Last week I attended two live shows that couldn't have been more different, yet were equally enjoyable. We've all read why Les Savy Fav kicks ass, so I won't reiterate here, but the solo performance of Squeeze singer and songwriter Glenn Tilbrook bears review simply because it was filled with hilarious circumstance as well as atrocious clothing.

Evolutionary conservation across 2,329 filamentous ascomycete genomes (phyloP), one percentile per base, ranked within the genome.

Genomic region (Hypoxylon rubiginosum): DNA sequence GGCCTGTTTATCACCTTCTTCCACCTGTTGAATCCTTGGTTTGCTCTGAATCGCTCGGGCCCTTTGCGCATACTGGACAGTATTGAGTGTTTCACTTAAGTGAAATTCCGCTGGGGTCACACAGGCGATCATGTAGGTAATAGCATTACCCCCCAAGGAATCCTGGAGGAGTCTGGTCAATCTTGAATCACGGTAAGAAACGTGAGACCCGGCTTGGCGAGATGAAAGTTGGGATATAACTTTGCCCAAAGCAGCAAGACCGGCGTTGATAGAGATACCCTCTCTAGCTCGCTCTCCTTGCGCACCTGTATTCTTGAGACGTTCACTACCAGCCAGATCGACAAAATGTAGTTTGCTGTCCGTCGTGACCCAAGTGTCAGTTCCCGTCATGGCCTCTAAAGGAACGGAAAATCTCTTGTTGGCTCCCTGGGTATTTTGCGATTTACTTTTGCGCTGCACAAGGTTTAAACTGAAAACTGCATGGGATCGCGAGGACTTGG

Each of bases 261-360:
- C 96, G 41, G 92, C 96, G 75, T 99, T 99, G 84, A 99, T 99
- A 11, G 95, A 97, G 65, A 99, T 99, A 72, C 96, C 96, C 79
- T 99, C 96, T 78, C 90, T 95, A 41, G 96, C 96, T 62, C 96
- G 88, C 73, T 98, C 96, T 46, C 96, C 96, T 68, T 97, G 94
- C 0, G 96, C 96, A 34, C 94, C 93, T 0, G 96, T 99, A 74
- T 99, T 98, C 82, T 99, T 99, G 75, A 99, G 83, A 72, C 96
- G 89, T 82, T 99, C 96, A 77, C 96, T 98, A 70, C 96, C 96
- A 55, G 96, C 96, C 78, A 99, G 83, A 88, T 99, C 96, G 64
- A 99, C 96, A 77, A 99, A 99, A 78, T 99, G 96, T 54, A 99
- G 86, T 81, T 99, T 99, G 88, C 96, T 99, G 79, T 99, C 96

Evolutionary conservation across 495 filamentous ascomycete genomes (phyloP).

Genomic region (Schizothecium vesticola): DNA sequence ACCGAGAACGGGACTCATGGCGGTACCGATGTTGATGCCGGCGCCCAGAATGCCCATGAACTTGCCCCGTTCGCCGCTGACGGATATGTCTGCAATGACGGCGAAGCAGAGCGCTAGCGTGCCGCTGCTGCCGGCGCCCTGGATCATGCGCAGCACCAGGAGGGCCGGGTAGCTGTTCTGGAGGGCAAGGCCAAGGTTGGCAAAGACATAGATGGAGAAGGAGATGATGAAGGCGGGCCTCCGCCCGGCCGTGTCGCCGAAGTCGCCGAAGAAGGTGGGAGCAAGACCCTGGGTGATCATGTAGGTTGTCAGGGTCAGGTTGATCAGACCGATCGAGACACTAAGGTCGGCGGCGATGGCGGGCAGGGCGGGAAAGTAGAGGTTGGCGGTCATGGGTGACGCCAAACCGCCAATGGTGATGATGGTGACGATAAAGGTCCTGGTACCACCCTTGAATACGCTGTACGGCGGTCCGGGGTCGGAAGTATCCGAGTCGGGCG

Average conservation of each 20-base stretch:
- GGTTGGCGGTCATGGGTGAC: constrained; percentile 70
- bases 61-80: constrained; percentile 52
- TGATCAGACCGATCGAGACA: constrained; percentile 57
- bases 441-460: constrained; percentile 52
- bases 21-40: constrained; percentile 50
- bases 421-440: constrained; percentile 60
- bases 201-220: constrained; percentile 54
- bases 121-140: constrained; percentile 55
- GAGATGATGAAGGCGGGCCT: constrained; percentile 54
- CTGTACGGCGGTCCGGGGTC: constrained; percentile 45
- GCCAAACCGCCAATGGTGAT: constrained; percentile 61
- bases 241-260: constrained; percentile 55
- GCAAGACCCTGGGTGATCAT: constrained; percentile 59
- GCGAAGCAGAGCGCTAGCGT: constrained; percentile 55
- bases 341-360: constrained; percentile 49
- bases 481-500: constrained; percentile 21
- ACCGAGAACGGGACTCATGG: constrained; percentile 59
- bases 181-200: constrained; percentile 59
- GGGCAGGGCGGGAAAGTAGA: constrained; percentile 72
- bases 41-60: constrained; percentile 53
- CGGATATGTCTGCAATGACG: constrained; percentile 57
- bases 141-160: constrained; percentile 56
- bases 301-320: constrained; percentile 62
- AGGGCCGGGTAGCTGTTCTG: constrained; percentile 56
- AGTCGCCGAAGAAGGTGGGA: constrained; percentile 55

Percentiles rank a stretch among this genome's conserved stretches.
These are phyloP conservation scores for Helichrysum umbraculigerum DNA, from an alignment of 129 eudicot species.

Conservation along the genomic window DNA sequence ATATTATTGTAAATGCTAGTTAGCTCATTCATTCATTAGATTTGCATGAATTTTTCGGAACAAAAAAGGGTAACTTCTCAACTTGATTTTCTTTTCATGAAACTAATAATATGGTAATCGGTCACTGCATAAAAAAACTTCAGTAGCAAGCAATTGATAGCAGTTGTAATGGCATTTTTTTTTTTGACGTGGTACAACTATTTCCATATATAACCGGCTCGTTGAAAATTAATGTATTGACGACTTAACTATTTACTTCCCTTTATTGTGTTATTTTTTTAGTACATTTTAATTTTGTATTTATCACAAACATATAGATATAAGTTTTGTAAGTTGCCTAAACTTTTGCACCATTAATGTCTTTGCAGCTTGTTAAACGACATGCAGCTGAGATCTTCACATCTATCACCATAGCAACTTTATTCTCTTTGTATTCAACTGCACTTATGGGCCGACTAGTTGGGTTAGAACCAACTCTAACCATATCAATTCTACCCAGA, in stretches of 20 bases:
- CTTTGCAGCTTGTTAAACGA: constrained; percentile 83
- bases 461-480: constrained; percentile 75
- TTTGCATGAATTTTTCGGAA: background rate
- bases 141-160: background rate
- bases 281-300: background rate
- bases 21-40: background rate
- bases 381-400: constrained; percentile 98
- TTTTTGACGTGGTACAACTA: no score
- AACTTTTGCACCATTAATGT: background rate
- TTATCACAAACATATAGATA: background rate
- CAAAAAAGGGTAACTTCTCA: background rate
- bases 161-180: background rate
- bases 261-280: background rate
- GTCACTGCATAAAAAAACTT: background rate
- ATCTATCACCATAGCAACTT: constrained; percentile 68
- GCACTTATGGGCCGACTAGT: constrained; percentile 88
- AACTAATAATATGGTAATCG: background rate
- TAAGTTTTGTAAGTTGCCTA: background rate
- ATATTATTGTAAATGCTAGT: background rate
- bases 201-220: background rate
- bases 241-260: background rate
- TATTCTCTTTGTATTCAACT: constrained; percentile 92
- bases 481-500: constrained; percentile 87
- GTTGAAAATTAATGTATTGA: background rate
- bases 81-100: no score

I remain a gigantic Squeeze fan. However, knowing full well I was in for a live preview of what my impending high school reunion will look like (the aforementioned atrocious clothing), I steeled myself and headed down to the Crocodile for Tilbrook's show at the old-timer's hour of 8:00 p.m. Upon arrival, I was informed that Tilbrook, who was traveling to the show in a 1988 Cruise Master RV, had broken down and would be "a little late." Of course I'd already eaten dinner, and boozing it up to pass the time was out of the question, so a blustery cloud formed above my head and stayed there throughout Jon Auer's heartfelt, if obviously time-filling, opening set. Those who understand me best know that truly awful moods eventually manifest themselves in either broken objects or ridiculously unrelenting giggles and mean-spirited, distorted mockery--usually to acid-trip proportions. So yes, that was me sitting in the Croc's crow's nest guffawing, pointing, and dancing with my ass purposefully hanging out of my low-rise jeans during Auer's rendition of Madonna's "Beautiful Stranger." I'd learned that not only had Tilbrook's chariot broken down, he'd fallen off a stool during a performance in Eugene two days previously and injured his foot. HEE! (Remember, I was in bad-mood hysterics, and broken-down camper + busted foot = HEE!) I assumed the set would be fueled by pain and suffering and full of proper British foulness, so when the 44-year-old singer eventually breezed through the front door and gamely crutched his way to the stage, I began to question my assumption. "Today has not been my day" was about the extent of Tilbrook's complaining, and over the next 90 minutes he told charming stories and sang nearly every Squeeze hit until he tired of sitting on his stool and inquired whether there was a guitarist in the house who could take over so we could get a change of scenery. I thought for a moment that Auer and Posies co-frontman Ken Stringfellow were going to duke it out over who'd do the honors, but Auer and another guy grabbed Tilbrook's guitars and dammit if a moment later we all weren't following behind the trio, singing "Goodbye Girl" down Second Avenue all the way to the Lava Lounge, where the stunned crowd was treated to "Pulling Muscles from a Shell." Then it was back up the street to the Crocodile, where the unstoppable Tilbrook cranked out five more tunes. Cheers, mate!